7. 7. New enemies <ul><li>Originally teenage hackers </li></ul><ul><ul><li>For fun and prestige (pranks, “accidents”)‏ </li></ul></ul><ul><ul><li>Easy due to good-for-nothing security of the systems </li></ul></ul><ul><li>Now it is well paid professional crackers </li></ul><ul><ul><li>Orgnised crime (extortion, fraud, phishing, ...)‏ </li></ul></ul><ul><ul><li>Activist movements (sabotage, information manipulation)‏ </li></ul></ul><ul><ul><li>Terrorist organisations </li></ul></ul><ul><ul><ul><li>Al Qaida has its own Internet forces creating and distributing tools for propaganda and recruitment, intelligence gathering, encryption and steganography and Internet attacks </li></ul></ul></ul><ul><ul><li>Global corporations (industrial espionage)‏ </li></ul></ul><ul><ul><ul><li>Espcially defence industry has ties to national intelligence organisations </li></ul></ul></ul><ul><ul><li>Military forces and national intelligence organisations </li></ul></ul><ul><ul><ul><li>PLA of China (and Finnish army) have their reasons to use Linux </li></ul></ul></ul><ul><li>Crowdsourcing hacktivists </li></ul><ul><ul><li>A major role in the 2007 attack on Estonia </li></ul></ul>
    8. 8. Are we there yet? <ul><li>About 120 countries have developed internet weapons that can be used to attack the information systems of the finance markets or public authorities of other countries (McAfee 2007)‏ </li></ul><ul><li>10 million bots are used to distribute malware and spam every day (Panda Labs 2008)‏ </li></ul><ul><li>The annual take by theft -oriented cyber crime is estimated to be as high as 100 billion U.S. Dollars a year (CBI’s Conference on International Police Cooperation against Cyber Crime 2009)‏ </li></ul><ul><li>Are our authorities and laws there yet? </li></ul>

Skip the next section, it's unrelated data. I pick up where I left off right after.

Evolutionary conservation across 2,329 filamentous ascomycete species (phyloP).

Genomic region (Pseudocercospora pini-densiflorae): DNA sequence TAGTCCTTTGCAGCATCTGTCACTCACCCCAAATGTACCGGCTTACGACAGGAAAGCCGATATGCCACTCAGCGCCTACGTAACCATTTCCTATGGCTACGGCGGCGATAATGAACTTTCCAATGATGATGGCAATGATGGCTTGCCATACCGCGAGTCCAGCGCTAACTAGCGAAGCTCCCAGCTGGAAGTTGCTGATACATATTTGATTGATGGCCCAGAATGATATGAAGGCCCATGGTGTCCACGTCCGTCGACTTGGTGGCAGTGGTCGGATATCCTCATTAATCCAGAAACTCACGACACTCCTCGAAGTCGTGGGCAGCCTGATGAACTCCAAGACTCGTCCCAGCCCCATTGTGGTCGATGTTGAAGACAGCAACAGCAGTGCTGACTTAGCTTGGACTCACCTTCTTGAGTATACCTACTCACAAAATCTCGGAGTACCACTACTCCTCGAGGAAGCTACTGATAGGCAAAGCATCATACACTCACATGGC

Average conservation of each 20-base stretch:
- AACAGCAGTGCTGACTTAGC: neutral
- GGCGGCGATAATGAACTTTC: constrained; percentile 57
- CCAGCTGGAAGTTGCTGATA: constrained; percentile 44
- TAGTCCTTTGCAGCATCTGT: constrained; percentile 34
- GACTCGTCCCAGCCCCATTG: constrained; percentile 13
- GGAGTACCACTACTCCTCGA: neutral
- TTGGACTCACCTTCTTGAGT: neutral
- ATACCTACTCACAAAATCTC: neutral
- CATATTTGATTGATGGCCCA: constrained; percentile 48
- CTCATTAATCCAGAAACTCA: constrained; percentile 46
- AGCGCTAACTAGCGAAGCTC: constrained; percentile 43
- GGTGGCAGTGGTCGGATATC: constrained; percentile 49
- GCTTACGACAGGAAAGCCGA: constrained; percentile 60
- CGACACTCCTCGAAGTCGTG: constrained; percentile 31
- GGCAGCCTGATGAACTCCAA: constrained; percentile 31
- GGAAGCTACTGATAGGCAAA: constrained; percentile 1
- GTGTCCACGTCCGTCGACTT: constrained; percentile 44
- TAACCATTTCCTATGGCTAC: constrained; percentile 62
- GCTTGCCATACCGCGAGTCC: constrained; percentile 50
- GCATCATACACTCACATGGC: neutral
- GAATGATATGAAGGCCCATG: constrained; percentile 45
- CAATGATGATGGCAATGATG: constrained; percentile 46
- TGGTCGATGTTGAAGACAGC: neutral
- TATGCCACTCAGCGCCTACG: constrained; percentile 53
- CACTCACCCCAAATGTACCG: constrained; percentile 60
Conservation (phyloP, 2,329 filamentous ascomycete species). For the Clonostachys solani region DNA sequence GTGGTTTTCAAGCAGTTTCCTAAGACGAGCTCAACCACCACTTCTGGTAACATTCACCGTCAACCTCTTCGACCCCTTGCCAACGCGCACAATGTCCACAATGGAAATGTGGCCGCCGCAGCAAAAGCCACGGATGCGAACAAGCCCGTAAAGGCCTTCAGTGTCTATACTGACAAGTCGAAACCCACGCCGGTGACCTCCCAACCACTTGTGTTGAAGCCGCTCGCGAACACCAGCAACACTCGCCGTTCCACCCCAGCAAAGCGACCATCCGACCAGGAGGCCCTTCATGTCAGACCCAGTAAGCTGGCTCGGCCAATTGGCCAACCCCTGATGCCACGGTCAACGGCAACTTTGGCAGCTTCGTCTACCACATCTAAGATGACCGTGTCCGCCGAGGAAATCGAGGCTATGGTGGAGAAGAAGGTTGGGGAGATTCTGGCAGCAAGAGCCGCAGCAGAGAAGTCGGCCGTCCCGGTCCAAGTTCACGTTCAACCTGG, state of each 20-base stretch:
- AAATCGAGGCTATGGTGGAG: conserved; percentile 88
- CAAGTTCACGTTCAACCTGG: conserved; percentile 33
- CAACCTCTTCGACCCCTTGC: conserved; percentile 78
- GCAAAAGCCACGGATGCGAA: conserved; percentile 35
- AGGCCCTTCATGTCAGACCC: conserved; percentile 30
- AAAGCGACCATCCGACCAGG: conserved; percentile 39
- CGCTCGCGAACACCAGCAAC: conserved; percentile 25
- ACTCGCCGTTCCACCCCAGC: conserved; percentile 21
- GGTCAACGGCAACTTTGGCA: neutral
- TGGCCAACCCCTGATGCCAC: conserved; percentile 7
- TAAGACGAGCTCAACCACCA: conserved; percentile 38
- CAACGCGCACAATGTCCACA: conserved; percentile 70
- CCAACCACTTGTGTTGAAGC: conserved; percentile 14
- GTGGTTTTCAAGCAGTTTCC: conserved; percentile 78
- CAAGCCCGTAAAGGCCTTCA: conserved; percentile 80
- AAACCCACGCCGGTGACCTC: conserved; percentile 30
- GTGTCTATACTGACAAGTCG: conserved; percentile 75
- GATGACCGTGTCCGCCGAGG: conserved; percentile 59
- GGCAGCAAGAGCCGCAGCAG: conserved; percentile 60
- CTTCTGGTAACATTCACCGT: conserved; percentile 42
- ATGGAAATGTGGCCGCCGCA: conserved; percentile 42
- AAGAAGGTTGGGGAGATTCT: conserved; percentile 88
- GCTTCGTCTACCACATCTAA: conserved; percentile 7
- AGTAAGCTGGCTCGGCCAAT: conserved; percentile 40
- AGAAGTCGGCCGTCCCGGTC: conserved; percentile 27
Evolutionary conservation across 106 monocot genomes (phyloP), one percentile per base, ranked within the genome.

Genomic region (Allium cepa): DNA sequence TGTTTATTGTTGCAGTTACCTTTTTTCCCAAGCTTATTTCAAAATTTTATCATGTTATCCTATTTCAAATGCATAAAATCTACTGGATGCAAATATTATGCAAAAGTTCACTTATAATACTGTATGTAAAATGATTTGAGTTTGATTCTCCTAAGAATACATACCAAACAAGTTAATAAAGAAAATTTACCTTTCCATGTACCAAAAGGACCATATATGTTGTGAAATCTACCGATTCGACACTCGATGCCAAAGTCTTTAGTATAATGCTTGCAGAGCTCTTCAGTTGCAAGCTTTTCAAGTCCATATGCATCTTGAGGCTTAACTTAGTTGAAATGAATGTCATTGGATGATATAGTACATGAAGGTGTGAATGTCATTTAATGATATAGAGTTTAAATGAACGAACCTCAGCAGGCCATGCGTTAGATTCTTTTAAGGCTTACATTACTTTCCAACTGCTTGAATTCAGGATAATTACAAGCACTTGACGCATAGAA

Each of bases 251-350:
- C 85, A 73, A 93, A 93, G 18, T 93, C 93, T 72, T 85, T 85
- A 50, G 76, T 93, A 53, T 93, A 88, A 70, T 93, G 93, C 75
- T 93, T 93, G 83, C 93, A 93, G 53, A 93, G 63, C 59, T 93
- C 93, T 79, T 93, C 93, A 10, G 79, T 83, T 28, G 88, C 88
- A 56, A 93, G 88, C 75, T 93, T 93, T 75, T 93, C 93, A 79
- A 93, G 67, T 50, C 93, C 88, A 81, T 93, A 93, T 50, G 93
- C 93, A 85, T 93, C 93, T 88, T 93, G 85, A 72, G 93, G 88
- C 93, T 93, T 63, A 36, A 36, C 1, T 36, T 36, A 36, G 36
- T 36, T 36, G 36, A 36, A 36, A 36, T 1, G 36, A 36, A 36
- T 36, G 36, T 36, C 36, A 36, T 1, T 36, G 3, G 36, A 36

9. 9. Yes, we _are_ there already <ul><li>2003: Slammer (376 bytes) crashed Davis-Bessen (Ohio) nuclear power plant safety system, Seattle 911 and Bank of America ATM’s </li></ul><ul><li>2006: striking city employees hacked into Los Angeles traffic light control system and caused a traffic jam that lasted for days </li></ul><ul><li>2006: Iceman broke into several underground services trafficking stolen credit card information, stole the info and set up a service of his own </li></ul><ul><li>2008: Chip card readers were tampered with in the factory so that they sent card information to Chinese and Pakistani criminals in addition to credit card companies </li></ul><ul><li>2009: GhostNet – Someone in China spied on government, corporate and media information systems in 103 countries </li></ul>